Beth Harris first saw the product she'd end up creating a business around at a cookie exchange last year. And it wasn't a cookie.
It was a fort kit that one of her friends brought to engage the kids while the adults chatted and passed around those cookies. The kit helps make fort building, the kind that usually involves blankets and pillows and flashlights, a little bit easier and a little bit sturdier.
After the cookie exchange, Harris, who has long dabbled in crafts, got to work, searching online to see how they were made and making her own. Her boys loved them. Their friends loved them. Finally, she realized that she had something worth selling.
For the last couple of months, Harris has been churning out orders for her $35 Fort Kits for Kids. They include a large sheet with special loops and ties on each side and at the corners; large and small clips; suction cups; rope and a flashlight. It all comes in a handy drawstring backpack so the supplies can be packed up for easy storage or to take to a friend's house, grandma's or the park.
The veteran science educator turned stay-at-home mom, who has written five books on science fair projects, is always on the lookout for educational playthings for her boys - a grade schooler and a preschooler. These fit the bill.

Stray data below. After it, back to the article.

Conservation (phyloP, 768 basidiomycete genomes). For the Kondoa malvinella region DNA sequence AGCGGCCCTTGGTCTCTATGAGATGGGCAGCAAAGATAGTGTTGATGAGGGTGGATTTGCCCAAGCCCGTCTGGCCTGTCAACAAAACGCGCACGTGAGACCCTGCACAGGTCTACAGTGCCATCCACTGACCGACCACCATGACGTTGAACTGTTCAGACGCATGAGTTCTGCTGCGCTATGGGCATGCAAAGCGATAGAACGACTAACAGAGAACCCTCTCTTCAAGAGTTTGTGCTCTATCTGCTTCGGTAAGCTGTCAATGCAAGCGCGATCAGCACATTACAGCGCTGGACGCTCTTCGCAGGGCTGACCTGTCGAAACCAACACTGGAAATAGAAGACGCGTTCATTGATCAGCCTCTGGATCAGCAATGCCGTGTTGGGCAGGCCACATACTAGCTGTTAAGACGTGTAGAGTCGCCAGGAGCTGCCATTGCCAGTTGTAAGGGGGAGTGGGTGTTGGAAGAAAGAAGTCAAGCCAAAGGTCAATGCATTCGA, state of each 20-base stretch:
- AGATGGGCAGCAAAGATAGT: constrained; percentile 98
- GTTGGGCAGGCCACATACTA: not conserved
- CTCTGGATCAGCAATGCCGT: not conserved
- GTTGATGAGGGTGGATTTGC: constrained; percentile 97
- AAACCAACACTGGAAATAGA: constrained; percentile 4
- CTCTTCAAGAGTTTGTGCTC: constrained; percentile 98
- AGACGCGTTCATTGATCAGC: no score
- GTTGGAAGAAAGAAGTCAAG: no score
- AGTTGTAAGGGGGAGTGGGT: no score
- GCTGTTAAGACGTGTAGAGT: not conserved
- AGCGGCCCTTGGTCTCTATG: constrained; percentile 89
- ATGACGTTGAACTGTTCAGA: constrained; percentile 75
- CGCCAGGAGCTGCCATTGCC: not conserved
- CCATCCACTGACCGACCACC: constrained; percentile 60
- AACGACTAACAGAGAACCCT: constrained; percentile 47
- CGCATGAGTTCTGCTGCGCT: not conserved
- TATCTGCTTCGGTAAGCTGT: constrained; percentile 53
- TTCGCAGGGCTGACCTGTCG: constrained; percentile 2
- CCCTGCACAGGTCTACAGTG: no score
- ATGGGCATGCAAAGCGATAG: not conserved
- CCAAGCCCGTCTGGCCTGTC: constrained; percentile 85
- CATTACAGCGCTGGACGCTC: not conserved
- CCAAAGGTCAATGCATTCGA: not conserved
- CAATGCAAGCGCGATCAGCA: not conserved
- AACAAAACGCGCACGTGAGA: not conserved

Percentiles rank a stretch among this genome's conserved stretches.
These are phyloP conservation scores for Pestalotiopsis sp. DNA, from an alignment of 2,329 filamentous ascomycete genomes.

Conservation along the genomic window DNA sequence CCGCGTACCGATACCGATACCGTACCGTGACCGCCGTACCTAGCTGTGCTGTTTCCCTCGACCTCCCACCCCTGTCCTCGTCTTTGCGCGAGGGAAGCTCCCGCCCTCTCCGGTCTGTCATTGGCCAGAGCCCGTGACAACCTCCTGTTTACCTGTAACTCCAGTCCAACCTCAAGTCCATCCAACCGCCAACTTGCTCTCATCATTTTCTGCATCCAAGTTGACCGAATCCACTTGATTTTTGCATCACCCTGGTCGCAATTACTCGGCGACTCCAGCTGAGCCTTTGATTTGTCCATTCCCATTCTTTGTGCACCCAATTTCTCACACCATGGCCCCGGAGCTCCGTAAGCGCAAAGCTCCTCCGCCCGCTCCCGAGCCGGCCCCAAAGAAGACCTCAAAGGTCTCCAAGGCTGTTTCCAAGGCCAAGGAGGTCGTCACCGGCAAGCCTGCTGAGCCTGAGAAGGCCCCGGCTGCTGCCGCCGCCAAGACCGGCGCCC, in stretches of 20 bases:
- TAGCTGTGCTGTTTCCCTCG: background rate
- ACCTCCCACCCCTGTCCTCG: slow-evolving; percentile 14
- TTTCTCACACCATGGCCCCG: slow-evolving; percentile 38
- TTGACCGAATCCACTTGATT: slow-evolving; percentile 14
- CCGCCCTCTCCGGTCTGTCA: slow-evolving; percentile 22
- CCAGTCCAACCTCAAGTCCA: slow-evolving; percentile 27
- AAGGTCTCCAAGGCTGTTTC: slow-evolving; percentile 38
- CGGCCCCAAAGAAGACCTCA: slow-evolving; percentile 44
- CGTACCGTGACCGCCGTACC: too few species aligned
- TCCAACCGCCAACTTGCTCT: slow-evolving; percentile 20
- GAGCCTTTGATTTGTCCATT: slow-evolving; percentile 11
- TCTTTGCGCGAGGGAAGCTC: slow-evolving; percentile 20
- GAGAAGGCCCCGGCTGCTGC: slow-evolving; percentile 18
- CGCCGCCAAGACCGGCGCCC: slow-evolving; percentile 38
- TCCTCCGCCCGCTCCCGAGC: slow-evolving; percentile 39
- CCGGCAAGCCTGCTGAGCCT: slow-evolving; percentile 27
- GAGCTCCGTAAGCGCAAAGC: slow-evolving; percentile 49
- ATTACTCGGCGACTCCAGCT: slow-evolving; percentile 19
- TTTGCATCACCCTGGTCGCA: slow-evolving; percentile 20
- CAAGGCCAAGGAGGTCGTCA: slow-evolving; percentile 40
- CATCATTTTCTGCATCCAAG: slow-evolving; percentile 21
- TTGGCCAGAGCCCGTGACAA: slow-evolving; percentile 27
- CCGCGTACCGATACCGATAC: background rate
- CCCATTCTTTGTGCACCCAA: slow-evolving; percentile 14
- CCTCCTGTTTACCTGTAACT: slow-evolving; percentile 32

The kits allow for open-ended play. It's a fort, a jail, a pirate ship, a castle, a quiet space away from adults or whatever the kids can dream up.
"There's so many things," said Harris, who lives in Raleigh. "It's engineering. You try to figure out where to put the corners. It's teamwork if they are working with other kids."
Harris has been busy making the kits and selling them at local crafts fairs and online. She's not sure what the next year will hold, but has started thinking about other products like pillows that she can sell along with the kits. She can create custom kits if customers want certain characters, colors and sports teams, for instance, for the backpack. (Harris admits making the kits partly supports her fabric habit).
Harris also does some work with the Department of Public Instruction and website design. She said she's glad for this new opportunity to add to her family's income. Her husband is a community college teacher.
The kits are something she can make on her own time. At craft fairs, she sets one up with a rug on the ground and books. Kids jump right in and get cozy. Their parents see them having fun and snatch them up.
"The kids are my best salespeople," she said.
Go Ask Mom features local moms every Monday.